DSS Investigations – If you’re the subject of a DSS investigation, you’re likely worried about what will happen and whether you might lose your children. Learn more about why DSS might investigate a parent, possible outcomes of an investigation, and how an experienced North Carolina family attorney can help.

Paternity Claims

Paternity Claims – Learn how paternity claims can affect child custody and child support, and how paternity claims are handled in North Carolina courts.

Emergency Custody Orders

Emergency Custody Orders – Learn what an emergency custody order is, the circumstances under which a parent might seek one, and the process for getting one in a North Carolina court.

Interstate Custody

Interstate Custody – Custody issues can become complicated when parents live in different states. Learn how a North Carolina family attorney can help if you’re trying to negotiate a custody agreement across state lines.

Relocation

Relocation – When parents share custody and one wants or needs to relocate to another state, certain issues come into play. Whether you’re the parent who wants to relocate or the parent staying in North Carolina, a North Carolina family attorney can help you find the best path forward for your family.

Mother’s Rights

Mother’s Rights – To ensure that your maternal rights are upheld by the court, it’s essential that you consult a knowledgable North Carolina family lawyer so that your divorce does not damage your relationship with your child.

Father’s Rights

Father’s Rights – If you are a father hoping to get custody of your child, you will need to reviw all your options with a skilled North Carolina family lawyer with Breeden Law Office.

Grandparents’ Rights

Grandparents’ Rights – It’s becoming more and more common for grandparents to raise their grandchildren for many reasons. Learn more about grandparents’ rights in North Carolina.

Relatives’ Rights

Relatives’ Rights  Learn more about relatives’ rights when it comes to custody of children that are not yours.

Stepparent Rights

Stepparent Rights – Since stepparent custody rights are complicated in North Carolina, it is in your best interest to consult an experienced family attorney if you would like custody or visitation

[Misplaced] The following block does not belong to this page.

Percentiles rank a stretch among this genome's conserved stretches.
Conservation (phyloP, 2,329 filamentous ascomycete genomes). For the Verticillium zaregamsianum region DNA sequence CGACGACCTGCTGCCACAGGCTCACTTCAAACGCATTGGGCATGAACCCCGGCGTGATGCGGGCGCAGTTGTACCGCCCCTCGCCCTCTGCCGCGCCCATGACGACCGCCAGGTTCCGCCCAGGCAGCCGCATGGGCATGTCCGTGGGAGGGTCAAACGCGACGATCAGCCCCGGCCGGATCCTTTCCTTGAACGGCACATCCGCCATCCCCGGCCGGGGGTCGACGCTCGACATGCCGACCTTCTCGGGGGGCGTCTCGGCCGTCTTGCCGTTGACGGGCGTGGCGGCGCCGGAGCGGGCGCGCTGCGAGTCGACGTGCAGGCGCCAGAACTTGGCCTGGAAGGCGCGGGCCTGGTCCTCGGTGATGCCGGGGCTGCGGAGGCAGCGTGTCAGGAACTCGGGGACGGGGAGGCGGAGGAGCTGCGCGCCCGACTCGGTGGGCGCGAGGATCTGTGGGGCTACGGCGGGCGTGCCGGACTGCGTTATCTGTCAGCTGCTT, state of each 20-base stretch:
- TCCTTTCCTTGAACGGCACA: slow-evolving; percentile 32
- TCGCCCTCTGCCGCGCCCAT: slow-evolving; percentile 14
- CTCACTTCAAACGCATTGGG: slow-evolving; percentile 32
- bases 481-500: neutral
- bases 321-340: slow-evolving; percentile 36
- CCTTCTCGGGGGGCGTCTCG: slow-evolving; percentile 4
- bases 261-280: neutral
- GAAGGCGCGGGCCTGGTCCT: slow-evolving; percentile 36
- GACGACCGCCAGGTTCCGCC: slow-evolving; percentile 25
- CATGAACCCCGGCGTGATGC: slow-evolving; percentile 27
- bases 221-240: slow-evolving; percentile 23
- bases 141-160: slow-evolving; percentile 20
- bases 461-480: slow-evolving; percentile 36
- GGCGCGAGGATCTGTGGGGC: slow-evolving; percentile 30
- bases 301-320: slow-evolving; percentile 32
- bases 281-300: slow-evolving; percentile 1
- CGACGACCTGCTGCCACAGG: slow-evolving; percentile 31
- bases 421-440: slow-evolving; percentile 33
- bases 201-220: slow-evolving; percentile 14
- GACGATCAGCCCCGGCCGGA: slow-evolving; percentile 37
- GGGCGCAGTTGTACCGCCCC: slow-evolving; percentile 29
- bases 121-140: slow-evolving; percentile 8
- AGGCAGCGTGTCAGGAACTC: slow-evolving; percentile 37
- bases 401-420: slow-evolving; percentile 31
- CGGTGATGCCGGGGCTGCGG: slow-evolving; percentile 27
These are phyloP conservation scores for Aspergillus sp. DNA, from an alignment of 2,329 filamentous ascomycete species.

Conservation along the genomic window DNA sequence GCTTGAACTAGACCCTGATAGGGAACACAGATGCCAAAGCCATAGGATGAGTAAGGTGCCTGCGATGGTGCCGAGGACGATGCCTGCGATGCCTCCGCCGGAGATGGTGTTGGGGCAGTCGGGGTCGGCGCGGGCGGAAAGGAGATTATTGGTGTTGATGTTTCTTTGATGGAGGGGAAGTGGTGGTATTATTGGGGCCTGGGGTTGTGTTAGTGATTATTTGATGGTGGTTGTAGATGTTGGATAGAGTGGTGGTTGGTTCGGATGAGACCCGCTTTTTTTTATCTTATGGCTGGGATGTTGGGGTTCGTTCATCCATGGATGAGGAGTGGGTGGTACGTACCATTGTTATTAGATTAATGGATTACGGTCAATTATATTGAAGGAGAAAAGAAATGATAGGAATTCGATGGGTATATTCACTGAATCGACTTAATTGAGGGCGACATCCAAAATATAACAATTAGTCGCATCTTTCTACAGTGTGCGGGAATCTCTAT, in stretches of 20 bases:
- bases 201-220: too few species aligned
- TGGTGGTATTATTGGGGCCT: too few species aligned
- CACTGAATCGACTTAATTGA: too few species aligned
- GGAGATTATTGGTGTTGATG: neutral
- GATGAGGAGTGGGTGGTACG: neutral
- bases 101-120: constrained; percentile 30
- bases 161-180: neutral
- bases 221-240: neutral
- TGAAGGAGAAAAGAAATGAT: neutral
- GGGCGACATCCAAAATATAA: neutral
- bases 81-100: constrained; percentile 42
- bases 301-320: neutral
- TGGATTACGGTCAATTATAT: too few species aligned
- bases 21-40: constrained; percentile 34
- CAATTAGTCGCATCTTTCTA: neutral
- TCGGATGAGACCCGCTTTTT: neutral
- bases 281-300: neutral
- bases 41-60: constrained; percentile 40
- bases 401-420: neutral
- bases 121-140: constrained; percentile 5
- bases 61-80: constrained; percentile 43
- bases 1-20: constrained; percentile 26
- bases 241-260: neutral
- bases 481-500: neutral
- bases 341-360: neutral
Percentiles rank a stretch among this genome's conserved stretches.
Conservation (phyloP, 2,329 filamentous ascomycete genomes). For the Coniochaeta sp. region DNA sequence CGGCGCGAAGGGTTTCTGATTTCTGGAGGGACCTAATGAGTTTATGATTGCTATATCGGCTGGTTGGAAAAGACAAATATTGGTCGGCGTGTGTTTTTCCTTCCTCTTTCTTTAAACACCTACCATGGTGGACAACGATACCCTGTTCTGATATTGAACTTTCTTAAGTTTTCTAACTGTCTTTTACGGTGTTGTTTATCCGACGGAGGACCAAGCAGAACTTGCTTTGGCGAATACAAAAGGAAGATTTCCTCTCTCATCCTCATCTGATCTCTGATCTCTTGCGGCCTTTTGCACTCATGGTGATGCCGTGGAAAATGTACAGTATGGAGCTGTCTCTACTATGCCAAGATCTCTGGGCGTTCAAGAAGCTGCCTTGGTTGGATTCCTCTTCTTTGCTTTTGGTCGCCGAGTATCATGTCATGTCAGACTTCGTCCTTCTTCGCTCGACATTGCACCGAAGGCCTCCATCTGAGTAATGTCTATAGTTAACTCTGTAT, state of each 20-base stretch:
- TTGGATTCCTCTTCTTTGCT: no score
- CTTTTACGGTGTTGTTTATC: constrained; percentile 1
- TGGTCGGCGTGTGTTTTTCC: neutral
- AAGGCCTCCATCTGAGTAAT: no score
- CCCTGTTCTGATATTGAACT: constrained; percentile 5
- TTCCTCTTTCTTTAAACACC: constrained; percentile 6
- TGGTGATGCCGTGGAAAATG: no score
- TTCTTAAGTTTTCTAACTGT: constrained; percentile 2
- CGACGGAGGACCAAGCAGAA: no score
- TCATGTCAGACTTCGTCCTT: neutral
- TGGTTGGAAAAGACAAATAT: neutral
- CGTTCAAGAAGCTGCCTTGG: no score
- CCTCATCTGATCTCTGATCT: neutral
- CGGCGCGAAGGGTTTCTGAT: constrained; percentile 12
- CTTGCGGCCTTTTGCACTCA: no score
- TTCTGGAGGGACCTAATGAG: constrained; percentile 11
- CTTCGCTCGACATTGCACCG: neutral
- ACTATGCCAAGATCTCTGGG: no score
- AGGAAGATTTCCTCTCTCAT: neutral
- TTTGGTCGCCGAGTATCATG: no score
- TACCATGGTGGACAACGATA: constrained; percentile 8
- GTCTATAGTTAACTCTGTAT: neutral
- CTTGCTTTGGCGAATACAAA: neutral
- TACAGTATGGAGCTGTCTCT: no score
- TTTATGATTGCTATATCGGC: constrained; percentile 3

Stop Child Support Payments

Stop Child Support Payments – There are many situations in which you could ask for your child support payments to end, including your child turning 18 years old and your child enlisting in the military. There are complex legal issues surrounding ending child support payments, so it is important to consult with a lawyer before moving forward with this issue.

Legal Custody vs Physical Custody

Legal Custody vs Physical Custody – You and your ex-spouse or partner may have difficulty determining legal or physical custody of your children after a divorce. It’s important to understand the difference between legal and physical custody so that everyone involved can make the best of this difficult time.

Dependents & Tax Exemptions

Dependents & Tax Exemptions – When determining which parent gets to claim your child as a dependent during tax season, it’s important to have an attorney on your side who can explain the complicated issues surrounding this process.

Parental Kidnapping

Parental Kidnapping – As a parent who shares custody, it is possible to kidnap your child if you don’t thoroughly understand your custody agreement. Reach out to a North Carolina family attorney to learn more.

THREE EASY STEPS

Create A Plan

No one should tolerate abuse. Plan what actions to takes in your unique situation, that ensures the best outcome in the shortest amount of time.

Execute Plan

Do-It-Yourself (DIY) or let Highclass Family Law advice and help you. Actions will be taken to stop Abuse & Harassment IMMEDIATELY!

Relax Peacefully

You’ll agree – Highclass ongoing advice and direction each step of the way was truly paralleled. Every day is a good day from now on!